The best investors understand that VC is strongly at the mercy of the power law - that a very small number of investments in a portfolio will generate the vast majority of returns. For our first fund at 7percent, for example, this was OculusVR, which sold to Meta for a 150x return. To optimise this model, and accelerate the rate of success - and indeed the rate of failure - startups need to have the resources to sh*t or get off the pot. When it comes to solving the world’s largest problems, especially if there’s a hardware element, investors need to come in earlier, and with larger tickets. Bill Gates’ Breakthrough Energy program is a great example of how this is done well in the US. The worst thing for any fund, is a company that spends 5-10 years limping towards a technical inflection point, before failing.
3. Bring founders and technical operators into Investment Committees
Part of the problem here is that the European ecosystem is still dominated by managers from corporate backgrounds in finance or law. Very few have the technical background to build a confident thesis behind these technologies, the operational expertise to understand what will be required to build an industry-defining startup, or the amount of capital that will be required.
These managers must also sit on the same side of the table as founders - rather than overestimating their own importance. Unnecessary board seats encumbers progress; board seats should be taken, only where there is a substantial value add. Funds should never charge startups for their services - as many of the EIS funds do - if they want to see these companies scale at optimum speed.
4. Let founders own (and spinout) the company
They should also bear in mind that 50% of nothing is still nothing, and that their role is primarily to fund and support the startup sufficiently to its next round of funding. We need to accept higher valuations at these early stages, so that cap tables don't get diluted at pre-seed/seed, and startups don’t become uninvestable for later stage investors. Founding teams and early hires need the maximum motivation to build and execute as quickly as possible, rather than losing a portion of the pie from day one.
This is the same for universities, when a spinout is formed from academic IP. UK universities take more than double the average equity in spinouts than EU-based universities, four times more than US institutions, and are more likely to lump a representative from their tech transfer office (TTO) onto a board.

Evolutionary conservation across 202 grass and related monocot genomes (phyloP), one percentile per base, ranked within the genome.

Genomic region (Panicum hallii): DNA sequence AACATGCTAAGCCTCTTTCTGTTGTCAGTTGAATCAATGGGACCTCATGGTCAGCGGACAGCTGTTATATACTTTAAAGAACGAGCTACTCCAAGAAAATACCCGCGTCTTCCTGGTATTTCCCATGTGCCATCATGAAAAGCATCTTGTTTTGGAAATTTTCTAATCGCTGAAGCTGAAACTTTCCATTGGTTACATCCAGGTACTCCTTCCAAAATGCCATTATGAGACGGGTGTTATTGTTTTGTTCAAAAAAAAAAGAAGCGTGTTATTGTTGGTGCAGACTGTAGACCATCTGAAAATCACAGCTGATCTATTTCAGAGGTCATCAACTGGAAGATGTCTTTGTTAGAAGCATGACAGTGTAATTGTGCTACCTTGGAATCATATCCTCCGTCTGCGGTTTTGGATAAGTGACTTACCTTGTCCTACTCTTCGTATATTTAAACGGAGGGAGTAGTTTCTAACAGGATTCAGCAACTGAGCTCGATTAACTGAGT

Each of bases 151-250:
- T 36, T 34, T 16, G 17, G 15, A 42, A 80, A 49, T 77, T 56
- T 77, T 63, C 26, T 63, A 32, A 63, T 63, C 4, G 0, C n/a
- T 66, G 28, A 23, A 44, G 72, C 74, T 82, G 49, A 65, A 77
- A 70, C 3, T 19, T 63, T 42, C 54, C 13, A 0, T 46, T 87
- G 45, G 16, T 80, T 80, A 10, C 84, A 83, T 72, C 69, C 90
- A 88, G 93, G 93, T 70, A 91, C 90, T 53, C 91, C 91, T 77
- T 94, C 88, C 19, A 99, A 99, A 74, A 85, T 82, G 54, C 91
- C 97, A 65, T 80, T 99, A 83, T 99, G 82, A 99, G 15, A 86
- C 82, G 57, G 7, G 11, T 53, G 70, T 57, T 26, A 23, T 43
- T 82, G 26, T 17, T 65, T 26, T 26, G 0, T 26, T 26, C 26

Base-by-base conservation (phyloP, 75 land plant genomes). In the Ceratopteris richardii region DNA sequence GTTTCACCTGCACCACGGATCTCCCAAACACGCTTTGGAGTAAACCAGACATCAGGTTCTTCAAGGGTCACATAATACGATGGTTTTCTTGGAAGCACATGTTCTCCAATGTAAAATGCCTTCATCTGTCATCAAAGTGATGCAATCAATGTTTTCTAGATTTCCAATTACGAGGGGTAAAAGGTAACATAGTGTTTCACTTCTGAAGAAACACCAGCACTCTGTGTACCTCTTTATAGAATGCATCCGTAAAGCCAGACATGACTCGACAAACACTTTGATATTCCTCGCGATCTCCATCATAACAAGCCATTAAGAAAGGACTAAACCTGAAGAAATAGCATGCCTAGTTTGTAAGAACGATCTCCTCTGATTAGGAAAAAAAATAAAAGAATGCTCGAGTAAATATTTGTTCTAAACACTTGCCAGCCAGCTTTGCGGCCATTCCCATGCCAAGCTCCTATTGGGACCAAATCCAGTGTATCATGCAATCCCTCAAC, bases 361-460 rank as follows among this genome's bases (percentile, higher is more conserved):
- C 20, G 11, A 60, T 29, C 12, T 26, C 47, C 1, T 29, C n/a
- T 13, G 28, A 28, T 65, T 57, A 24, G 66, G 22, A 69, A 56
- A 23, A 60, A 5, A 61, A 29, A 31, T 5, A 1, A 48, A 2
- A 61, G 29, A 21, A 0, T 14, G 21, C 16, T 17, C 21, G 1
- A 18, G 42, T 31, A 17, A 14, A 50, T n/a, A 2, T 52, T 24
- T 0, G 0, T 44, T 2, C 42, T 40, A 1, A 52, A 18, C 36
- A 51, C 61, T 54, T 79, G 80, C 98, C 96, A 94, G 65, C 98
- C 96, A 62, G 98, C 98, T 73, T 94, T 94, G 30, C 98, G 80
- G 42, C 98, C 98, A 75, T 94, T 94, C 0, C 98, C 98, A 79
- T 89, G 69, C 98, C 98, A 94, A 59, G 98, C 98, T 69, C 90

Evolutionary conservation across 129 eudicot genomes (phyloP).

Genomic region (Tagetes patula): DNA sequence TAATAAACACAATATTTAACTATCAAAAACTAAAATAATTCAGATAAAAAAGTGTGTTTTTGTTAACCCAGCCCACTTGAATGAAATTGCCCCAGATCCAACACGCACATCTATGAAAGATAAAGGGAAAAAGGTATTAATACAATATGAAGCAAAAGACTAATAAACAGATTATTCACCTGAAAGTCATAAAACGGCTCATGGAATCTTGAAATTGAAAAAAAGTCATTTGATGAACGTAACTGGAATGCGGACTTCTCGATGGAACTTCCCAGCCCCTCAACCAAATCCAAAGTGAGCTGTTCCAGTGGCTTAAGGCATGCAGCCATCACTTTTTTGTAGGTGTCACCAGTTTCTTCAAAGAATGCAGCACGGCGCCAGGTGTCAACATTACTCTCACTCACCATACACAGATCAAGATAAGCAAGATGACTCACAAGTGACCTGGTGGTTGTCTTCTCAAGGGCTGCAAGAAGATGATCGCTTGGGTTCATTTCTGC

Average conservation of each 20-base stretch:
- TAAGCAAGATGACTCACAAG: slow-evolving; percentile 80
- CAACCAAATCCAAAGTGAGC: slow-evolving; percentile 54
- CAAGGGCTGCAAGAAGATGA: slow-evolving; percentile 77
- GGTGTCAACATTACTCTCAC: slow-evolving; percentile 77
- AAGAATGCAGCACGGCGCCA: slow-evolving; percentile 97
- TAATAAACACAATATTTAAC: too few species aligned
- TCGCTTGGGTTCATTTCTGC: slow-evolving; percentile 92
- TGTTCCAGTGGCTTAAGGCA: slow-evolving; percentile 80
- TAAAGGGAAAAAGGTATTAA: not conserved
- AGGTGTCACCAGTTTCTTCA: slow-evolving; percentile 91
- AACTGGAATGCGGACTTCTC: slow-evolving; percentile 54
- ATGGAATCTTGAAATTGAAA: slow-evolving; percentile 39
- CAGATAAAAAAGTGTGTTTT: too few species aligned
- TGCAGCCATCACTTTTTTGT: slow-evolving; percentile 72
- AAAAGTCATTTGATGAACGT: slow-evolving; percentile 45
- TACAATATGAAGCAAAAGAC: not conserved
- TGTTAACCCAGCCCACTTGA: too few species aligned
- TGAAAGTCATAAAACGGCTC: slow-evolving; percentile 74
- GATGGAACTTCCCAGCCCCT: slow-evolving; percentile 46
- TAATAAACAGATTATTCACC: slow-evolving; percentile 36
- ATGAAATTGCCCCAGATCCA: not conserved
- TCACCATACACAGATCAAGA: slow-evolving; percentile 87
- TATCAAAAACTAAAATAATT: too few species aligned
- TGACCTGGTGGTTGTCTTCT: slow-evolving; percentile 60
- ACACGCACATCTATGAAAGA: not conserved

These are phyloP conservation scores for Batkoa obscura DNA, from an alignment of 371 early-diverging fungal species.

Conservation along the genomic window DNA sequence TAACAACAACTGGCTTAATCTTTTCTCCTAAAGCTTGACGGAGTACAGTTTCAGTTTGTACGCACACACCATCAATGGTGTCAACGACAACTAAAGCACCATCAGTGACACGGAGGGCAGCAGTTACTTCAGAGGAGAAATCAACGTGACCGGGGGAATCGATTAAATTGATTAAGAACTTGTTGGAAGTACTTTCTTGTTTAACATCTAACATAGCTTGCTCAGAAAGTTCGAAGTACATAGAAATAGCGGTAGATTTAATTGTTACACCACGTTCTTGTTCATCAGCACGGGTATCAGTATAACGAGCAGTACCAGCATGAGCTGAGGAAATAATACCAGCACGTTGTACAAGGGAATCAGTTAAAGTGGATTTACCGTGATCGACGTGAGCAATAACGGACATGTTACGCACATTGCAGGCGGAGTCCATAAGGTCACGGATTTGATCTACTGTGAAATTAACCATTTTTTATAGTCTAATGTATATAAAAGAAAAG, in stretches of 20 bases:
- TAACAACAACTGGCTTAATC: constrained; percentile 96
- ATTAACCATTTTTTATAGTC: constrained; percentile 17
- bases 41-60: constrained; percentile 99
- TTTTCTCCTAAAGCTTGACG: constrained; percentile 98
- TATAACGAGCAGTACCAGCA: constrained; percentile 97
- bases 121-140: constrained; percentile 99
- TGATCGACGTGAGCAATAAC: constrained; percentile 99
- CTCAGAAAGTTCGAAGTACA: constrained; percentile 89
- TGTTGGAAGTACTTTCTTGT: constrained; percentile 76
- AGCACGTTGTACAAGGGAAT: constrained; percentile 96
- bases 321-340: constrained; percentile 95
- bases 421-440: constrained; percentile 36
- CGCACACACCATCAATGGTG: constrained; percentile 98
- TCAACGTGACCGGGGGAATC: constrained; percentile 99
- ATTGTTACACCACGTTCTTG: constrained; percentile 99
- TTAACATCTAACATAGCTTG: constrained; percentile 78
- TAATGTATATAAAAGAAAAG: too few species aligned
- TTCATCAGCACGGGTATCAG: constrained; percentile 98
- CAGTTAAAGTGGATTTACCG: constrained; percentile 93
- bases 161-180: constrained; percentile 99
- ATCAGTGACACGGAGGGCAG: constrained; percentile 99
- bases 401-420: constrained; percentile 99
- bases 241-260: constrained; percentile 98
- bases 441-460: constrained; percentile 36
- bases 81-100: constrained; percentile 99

5. Incentivise institutional investment
We also need more support from governments and LPs to back the funds that are investing in the determined founders solving the biggest problems. Pension funds, for example, need to be incentivized to allocate more money to frontier technologies, and capitalise on the UK’s academic breakthroughs. The BVCA recently reported that UK VC funds receive 16x less investment than their overseas counterparts. When it comes to institutional investment, Europe remains mostly a region of risk-averse rentiers. It is absurd that foreign investors are more active backers of Europe’s technological future than the region’s own fund managers. It is time for European institutions to commit.
Among its European peers, one place that the UK really stands out is in academia. Of the fifteen European universities in the top 50 universities in the world, as ranked by Quacquarelli Symonds, eight are based in the UK. Cambridge and Oxford take the only two spots in the top five that are not taken by US universities. Historically, this has enabled the UK to build a leading tech industry - the third most valuable in the world after the US and China.
However, with UK funding into early stage startups falling 20% year-on-year, countries like France have seen theirs grow by 8%. Since 2015, the number of French unicorns has grown from four to 36, and it’s telling that Elon Musk chose to speak at Vivatech Paris this June, rather than at London Tech Week.